BoE urges regulators to take further action on LDI

The Bank of England (BoE) has recommended that The Pensions Regulator (TPR), in co-ordination with the Financial Conduct Authority (FCA) and overseas regulators, takes regulatory action to ensure liability-driven investment (LDI) funds remain resilient.

In its Financial Stability Report, the BoE’s Financial Policy Committee (FPC) called for regulatory action as an interim measure to improve LDI funds’ resilience to the higher level of interest rates that they can now withstand, and defined benefit (DB) pension trustees and advisers ensure these levels are met in their LDI arrangements.

Following this, the FPC said that regulators should set out appropriate steady-state minimum levels of resilience for LDI funds, including on operational and governance processes, and risks associated with different fund structures and market concentration.

Additionally, the FPC called for further steps to be taken to ensure regulatory and supervisory gaps are filled, in order to strengthen the resilience of the sector.

It welcomed TPR’s recent guidance as a first step on maintaining financial and operational resilience, and welcomed the recent statements by the FCA and overseas regulators on the resilience on LDI funds.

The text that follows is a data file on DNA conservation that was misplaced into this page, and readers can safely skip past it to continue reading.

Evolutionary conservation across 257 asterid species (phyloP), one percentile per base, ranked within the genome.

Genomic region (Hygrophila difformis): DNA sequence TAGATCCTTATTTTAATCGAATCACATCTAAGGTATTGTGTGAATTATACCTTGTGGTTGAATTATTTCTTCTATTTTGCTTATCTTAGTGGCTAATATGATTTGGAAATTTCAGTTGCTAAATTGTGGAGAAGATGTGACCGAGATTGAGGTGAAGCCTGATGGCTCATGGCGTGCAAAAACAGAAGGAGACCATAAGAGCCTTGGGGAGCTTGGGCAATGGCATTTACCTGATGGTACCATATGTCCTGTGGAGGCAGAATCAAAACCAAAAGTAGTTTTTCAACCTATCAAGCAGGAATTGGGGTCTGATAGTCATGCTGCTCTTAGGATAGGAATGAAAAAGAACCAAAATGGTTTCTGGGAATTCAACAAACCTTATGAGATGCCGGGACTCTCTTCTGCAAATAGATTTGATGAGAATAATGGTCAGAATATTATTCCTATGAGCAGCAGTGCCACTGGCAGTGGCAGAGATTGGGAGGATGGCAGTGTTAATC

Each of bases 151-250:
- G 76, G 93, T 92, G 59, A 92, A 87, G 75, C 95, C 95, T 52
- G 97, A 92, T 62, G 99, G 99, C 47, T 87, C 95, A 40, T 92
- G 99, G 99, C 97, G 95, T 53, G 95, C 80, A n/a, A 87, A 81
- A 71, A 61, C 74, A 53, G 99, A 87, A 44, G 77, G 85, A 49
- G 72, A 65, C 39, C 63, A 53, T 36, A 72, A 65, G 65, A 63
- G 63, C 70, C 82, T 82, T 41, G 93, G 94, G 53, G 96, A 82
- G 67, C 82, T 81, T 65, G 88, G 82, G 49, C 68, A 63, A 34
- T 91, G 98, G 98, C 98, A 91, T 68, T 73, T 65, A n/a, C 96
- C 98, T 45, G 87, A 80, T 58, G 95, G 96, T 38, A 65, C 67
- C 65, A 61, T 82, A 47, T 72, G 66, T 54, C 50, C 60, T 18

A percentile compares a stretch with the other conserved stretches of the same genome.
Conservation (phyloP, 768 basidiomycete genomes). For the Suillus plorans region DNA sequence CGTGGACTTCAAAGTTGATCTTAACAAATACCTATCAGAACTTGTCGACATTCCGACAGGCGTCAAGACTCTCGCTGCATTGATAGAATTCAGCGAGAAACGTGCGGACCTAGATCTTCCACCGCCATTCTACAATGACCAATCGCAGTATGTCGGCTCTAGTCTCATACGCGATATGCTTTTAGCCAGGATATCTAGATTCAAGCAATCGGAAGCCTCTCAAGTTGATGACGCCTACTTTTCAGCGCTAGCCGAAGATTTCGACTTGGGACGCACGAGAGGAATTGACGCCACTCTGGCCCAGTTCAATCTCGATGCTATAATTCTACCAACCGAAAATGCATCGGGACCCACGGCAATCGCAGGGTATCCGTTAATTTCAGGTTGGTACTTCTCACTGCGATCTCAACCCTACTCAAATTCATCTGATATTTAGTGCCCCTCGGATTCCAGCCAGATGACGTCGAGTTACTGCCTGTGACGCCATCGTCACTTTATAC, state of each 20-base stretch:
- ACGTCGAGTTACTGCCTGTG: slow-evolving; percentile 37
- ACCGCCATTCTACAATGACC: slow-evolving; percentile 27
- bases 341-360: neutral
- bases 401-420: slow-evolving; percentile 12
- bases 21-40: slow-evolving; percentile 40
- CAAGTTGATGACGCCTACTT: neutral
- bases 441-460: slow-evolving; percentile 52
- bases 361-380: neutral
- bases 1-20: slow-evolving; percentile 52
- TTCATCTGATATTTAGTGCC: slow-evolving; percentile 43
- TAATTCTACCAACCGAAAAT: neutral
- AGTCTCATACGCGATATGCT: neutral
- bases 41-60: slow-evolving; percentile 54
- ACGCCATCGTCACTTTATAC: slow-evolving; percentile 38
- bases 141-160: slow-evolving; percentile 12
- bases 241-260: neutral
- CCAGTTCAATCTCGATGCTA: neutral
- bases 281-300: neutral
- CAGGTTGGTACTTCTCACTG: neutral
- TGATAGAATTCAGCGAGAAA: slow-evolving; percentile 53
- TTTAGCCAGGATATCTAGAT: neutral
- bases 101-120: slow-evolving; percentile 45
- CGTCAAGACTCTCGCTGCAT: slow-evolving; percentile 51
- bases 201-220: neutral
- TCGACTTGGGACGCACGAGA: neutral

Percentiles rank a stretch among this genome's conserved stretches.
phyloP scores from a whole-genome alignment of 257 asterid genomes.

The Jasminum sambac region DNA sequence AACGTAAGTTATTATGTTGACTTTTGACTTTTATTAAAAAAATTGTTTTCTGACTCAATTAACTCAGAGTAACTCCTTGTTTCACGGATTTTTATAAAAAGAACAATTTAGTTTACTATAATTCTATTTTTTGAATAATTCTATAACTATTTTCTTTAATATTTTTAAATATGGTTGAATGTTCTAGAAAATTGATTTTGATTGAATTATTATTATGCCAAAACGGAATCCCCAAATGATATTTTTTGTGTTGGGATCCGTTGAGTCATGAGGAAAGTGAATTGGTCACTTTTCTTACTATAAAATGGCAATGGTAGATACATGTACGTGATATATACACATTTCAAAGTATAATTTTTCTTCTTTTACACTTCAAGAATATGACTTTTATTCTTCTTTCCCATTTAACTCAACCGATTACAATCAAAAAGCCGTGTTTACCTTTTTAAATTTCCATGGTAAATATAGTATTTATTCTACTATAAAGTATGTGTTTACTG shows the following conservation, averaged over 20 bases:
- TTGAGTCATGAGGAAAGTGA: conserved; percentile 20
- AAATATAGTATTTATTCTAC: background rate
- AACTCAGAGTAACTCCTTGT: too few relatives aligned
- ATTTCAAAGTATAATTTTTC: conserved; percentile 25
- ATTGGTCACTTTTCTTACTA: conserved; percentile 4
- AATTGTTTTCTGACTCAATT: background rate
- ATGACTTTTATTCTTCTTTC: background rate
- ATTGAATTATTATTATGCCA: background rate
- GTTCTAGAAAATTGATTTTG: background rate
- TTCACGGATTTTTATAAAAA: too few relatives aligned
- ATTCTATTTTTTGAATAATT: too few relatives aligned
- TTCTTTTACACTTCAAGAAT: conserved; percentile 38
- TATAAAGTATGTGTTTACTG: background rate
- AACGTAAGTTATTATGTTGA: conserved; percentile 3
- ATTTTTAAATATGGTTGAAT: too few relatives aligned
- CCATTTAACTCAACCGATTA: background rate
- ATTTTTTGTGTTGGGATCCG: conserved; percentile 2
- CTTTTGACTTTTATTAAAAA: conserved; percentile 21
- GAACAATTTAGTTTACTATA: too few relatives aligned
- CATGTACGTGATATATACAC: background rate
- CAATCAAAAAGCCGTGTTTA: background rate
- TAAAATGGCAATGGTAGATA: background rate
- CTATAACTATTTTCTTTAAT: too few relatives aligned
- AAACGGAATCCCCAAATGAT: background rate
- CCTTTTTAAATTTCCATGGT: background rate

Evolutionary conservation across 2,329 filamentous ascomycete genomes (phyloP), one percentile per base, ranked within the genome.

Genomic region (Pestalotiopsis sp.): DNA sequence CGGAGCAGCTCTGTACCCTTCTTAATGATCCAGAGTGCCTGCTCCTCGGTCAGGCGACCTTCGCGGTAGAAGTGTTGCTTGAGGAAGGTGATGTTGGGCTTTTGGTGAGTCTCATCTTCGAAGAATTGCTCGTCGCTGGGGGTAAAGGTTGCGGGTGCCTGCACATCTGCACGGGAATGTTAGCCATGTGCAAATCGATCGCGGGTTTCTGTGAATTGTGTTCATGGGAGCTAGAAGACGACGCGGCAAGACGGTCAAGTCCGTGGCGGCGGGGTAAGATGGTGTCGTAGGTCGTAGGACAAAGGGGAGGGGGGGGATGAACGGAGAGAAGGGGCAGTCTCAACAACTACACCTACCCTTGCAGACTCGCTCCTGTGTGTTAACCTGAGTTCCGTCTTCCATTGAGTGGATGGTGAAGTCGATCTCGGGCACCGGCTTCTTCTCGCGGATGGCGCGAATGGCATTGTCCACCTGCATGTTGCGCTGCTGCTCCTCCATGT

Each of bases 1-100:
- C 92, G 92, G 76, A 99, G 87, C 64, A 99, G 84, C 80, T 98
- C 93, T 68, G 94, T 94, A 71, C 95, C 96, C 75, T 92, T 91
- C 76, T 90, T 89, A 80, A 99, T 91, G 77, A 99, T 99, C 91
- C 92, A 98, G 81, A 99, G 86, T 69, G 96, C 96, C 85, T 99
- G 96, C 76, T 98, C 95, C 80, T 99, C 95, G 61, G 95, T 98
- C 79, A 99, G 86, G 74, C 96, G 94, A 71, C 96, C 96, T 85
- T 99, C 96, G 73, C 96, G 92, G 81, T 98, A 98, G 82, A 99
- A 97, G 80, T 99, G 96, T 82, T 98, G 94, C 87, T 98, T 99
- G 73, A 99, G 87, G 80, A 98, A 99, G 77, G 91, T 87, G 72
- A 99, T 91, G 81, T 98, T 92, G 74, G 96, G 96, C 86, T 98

“This episode demonstrated that levels of resilience across LDI funds to the speed and scale of moves in gilt yields were insufficient, and that buffers were too low and less usable in practice than expected, particularly given the concentrated nature of the positions held in the long-dated gilt market,” the report stated.

“While it might not be reasonable to expect market participants to insure against the most extreme market outcomes, it is important that shortcomings are identified and action taken to ensure financial stability risks can be avoided in future.

“There is a clear need for urgent and robust measures to fill regulatory and supervisory gaps to reduce risks to UK financial stability, and to improve governance and investor understanding.”

Speaking at a hearing at the Work and Pensions Committee and commenting in response to the FPC’s recommendation, TPR chief executive, Charles Counsell, said: “We welcome the statement that the FPC made.

“What we have done is put in measures that are resilient for now, but we need to think about what the longer-term measures might be.

“Our intent is therefore to look at what those measures might be and our intent is to do that via a funding statement in April of next year.

“What we need to look at longer term is what happens if interest rates go up, if interest rates go down, and what levels of collateral should be in place. So, we will be looking a those medium- to longer-term implications.”

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